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Demetrius I), called Poliorcetes "The Besieger", son of Antigonus I Monophthalmus and Stratonice, was a Macedonian nobleman, military leader, and finally king of Macedon (294–288 ). He belonged to the Antigonid dynasty and was its first member to rule Macedonia.
Early Career:
Demetrius served with his father, Antigonus I Monophthalmus, during the Second War of the Diadochi. He participated in the Battle of Paraitakene where he commanded the cavalry on the right flank. Despite the Antigonid left flank, commanded by Peithon, being routed, and the center, commanded by Antigonus, being dealt heavy losses at the hands of the famous Silver Shields, Demetrius was victorious on the right, and his success there ultimately prevented the battle from being a complete loss. Demetrius was again present at the conclusive Battle of Gabiene. Directly after the battle, while Antigonus held the betrayed Eumenes, Demetrius was one of the few who implored his father to spare the Greek successor’s life.
At the age of twenty-two he was left by his father to defend Syria against Ptolemy the son of Lagus. He was defeated at the Battle of Gaza, but soon partially repaired his loss by a victory in the neighbourhood of Myus. In the spring of 310, he was soundly defeated when he tried to expel Seleucus I Nicator from Babylon; his father was defeated in the autumn. As a result of this Babylonian War, Antigonus lost almost two thirds of his empire: all eastern satrapies fell to Seleucus. After several campaigns against Ptolemy on the coasts of Cilicia and Cyprus, Demetrius sailed with a fleet of 250 ships to Athens. He freed the city from the power of Cassander and Ptolemy, expelled the garrison which had been stationed there under Demetrius of Phalerum, and besieged and took Munychia in 307.
After these victories he was worshipped by the Athenians as a tutelary deity under the title of Soter ("Saviour").
At this time Demetrius married Eurydike, an Athenian noblewoman who was reputed to be descendant from Miltiades; she was the widow of Ophellas, Ptolemy's governor of Cyrene. Antigonus sent Demetrius instructions to sail to Cyprus and attack Ptolemy's positions there. Demetrius sailed from Athens in the spring of 306 and in accordance with his father's orders he first went to Karia where he summoned the Rhodians to support his naval campaign. The Rhodians refused, a decision which would have dire consequences.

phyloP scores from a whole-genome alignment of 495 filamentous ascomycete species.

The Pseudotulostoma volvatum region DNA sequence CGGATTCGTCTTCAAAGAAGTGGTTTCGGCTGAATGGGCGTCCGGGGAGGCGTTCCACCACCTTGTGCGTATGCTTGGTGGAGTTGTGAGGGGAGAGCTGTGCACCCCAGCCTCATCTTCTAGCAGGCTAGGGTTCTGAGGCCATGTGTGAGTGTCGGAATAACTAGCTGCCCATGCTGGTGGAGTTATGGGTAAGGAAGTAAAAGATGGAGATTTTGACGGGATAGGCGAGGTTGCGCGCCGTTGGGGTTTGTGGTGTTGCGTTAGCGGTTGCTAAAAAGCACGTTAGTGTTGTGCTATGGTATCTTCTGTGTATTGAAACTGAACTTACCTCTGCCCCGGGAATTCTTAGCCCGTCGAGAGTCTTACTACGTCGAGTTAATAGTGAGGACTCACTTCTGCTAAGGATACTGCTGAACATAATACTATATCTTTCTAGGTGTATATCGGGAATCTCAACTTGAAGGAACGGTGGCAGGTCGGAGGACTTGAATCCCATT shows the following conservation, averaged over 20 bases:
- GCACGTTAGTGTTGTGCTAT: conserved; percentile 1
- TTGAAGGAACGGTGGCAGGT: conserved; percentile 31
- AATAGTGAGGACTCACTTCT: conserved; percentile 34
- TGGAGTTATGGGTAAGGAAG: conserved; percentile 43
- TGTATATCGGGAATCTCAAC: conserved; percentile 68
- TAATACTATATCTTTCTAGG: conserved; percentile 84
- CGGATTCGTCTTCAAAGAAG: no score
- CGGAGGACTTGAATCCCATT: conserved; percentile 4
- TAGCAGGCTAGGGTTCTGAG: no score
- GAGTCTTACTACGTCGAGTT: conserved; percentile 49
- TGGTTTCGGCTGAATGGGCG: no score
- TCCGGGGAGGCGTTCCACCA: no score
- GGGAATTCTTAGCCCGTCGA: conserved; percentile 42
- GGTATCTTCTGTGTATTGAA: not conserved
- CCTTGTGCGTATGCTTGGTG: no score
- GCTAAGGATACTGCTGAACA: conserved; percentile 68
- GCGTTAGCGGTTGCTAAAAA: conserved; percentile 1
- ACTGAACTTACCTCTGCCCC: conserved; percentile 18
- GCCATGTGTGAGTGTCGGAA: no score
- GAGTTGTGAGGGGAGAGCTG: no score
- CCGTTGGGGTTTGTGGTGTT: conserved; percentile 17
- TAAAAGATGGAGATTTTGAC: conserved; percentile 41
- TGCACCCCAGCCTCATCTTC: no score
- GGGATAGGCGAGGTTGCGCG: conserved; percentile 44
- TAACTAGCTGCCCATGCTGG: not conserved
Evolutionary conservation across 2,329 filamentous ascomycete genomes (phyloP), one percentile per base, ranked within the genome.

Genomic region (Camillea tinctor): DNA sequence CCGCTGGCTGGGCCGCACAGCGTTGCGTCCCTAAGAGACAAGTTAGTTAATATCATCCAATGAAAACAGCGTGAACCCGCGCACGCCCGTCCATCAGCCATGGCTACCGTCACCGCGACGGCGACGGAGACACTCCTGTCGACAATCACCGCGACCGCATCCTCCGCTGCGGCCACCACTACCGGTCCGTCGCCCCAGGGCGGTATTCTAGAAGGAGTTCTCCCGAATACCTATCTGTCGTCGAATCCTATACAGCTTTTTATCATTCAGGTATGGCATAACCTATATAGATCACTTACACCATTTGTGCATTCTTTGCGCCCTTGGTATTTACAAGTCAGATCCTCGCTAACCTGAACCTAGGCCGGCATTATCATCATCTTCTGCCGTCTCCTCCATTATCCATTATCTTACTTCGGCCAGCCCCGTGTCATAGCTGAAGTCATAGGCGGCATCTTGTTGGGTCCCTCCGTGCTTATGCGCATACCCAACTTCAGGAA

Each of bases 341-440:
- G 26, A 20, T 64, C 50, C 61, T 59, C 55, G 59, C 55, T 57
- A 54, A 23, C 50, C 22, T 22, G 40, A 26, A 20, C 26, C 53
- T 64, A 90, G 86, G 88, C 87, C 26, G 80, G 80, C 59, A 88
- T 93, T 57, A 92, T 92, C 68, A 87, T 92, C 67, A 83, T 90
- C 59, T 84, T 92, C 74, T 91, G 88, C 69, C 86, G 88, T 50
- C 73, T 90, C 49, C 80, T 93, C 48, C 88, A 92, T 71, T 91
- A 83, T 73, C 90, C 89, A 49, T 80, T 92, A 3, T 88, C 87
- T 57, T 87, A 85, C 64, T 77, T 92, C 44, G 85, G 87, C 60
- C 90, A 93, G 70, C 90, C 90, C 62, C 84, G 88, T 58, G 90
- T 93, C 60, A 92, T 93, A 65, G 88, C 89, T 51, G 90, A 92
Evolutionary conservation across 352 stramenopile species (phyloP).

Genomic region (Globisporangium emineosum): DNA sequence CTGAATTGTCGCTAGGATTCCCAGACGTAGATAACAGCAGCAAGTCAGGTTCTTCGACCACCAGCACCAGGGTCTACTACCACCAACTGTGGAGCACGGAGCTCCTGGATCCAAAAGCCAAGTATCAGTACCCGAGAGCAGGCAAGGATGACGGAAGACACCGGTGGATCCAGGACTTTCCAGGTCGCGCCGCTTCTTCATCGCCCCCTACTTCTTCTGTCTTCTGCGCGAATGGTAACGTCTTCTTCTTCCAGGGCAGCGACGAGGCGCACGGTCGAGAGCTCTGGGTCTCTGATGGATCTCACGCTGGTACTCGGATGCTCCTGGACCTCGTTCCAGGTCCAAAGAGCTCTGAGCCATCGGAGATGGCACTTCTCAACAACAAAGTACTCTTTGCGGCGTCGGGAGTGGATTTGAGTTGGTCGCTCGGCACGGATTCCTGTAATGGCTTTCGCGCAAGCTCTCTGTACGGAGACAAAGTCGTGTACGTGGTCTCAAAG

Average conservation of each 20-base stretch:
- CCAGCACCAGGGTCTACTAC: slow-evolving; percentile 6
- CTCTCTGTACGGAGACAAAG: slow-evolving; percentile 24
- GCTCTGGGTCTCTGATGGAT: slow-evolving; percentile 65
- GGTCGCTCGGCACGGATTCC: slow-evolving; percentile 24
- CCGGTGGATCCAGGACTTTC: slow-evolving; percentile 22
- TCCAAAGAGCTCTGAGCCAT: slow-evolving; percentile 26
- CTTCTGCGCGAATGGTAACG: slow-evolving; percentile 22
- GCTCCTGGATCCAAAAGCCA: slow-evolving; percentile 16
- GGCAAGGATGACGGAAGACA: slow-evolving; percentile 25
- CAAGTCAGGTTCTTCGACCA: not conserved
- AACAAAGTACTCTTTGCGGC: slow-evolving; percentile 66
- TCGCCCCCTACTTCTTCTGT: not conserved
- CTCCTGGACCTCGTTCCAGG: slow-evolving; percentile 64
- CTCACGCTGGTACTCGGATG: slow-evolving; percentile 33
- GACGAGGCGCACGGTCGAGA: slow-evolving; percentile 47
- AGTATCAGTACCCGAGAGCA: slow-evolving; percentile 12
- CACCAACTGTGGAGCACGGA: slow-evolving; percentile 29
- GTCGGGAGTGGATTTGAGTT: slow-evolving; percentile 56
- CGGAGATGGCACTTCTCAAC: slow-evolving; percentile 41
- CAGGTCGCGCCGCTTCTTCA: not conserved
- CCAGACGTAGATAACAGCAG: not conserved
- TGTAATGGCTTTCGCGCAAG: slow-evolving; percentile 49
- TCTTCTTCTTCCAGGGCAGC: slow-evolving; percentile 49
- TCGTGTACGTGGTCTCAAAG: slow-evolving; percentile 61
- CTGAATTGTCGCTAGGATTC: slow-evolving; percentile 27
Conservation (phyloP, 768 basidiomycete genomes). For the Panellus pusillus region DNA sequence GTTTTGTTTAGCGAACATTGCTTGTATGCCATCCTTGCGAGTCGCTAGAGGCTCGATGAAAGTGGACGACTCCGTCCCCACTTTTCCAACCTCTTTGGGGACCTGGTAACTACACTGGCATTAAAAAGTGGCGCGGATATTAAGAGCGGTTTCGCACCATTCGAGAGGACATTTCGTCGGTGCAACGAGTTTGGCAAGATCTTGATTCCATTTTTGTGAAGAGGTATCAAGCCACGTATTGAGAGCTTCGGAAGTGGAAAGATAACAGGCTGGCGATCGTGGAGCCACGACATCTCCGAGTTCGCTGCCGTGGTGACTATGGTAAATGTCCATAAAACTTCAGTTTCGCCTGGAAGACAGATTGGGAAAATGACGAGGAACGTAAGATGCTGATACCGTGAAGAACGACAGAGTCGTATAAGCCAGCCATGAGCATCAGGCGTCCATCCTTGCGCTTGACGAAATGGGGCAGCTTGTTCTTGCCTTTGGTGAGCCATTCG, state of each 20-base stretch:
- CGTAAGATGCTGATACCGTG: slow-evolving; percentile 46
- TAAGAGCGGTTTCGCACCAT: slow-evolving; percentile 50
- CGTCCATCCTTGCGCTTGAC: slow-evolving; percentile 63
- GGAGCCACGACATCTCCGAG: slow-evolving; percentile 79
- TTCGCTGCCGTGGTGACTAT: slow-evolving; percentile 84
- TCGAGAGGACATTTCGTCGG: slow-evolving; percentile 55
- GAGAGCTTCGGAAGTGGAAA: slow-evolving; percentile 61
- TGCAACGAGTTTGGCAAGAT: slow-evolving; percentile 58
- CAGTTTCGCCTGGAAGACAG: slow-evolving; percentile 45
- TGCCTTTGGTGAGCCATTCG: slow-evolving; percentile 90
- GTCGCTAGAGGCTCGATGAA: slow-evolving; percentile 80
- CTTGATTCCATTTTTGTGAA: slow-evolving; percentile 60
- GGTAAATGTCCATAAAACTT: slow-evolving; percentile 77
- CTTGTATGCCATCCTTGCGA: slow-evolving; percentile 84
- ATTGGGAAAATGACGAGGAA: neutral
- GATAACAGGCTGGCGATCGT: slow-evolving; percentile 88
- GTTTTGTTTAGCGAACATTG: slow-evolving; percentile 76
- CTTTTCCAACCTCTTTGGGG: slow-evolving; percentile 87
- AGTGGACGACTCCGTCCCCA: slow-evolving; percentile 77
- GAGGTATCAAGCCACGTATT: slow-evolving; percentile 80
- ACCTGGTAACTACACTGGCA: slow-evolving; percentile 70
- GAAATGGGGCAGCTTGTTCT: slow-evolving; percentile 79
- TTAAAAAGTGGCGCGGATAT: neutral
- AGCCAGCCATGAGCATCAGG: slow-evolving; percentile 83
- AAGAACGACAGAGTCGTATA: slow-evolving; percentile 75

In the campaign of 306 , he defeated Ptolemy and Menelaus, Ptolemy's brother, in the naval Battle of Salamis, completely destroying the naval power of Ptolemaic Egypt. Demetrius conquered Cyprus in 306 , capturing one of Ptolemy's sons. Following the victory, Antigonus assumed the title "king" and bestowed the same upon his son Demetrius.
In 305 , he endeavoured to punish the Rhodians for having deserted his cause; his ingenuity in devising new siege engines in his (ultimately unsuccessful) attempt to reduce the capital gained him the title of Poliorcetes. Among his creations were a battering ram 180 feet (55 m) long, requiring 1000 men to operate it; and a wheeled siege tower named "Helepolis" (or "Taker of Cities") which stood 125 feet (38 m) tall and 60 feet (18 m) wide, weighing 360,000 pounds. In 302 , he returned a second time to Greece as liberator, and reinstated the Corinthian League, but his licentiousness and extravagance made the Athenians long for the government of Cassander. Among his outrages was his courtship of a young boy named Democles the Handsome. The youth kept on refusing his attention but one day found himself cornered at the baths. Having no way out and being unable to physically resist his suitor, he took the lid off the hot water cauldron and jumped in. His death was seen as a mark of honor for himself and his country. In another instance, Demetrius waived a fine of 50 talents imposed on a citizen in exchange for the favors of Cleaenetus, that man's son. He also sought the attention of Lamia, a Greek courtesan. He demanded 250 talents from the Athenians, which he then gave to Lamia and other courtesans to buy soap and cosmetics.

He also roused the jealousy of Alexander's Diadochi; Seleucus, Cassander and Lysimachus united to destroy him and his father. The hostile armies met at the Battle of Ipsus in Phrygia in 301. Antigonus was killed, and Demetrius, after sustaining severe losses, retired to Ephesus. This reversal of fortune stirred up many enemies against him—the Athenians refused even to admit him into their city. But he soon afterwards ravaged the territory of Lysimachus and effected a reconciliation with Seleucus, to whom he gave his daughter Stratonice in marriage. Athens was at this time oppressed by the tyranny of Lachares—a popular leader who made himself supreme in Athens in 296 —but Demetrius, after a protracted blockade, gained possession of the city again in 294 and pardoned the inhabitants for their misconduct in 301 in a great display of mercy, a trait Demetrius highly valued in a ruler.
After Athens' capitulation, Demetrius formed a new government which espoused a major dislocation of traditional democratic forms, which anti Macedonian democrats would have called oligarchy. The cyclical rotation of the secretaries of the Council and the election of archons by allotment, were both abolished. In 293/3 - 293/2, two of the most prominent men in Athens were designated by the Macedonian king, Olympiordoros and Phillipides of Paiania. The royal appointing is implied by Plutarch who says that "he established the archons which were most acceptable to the Demos."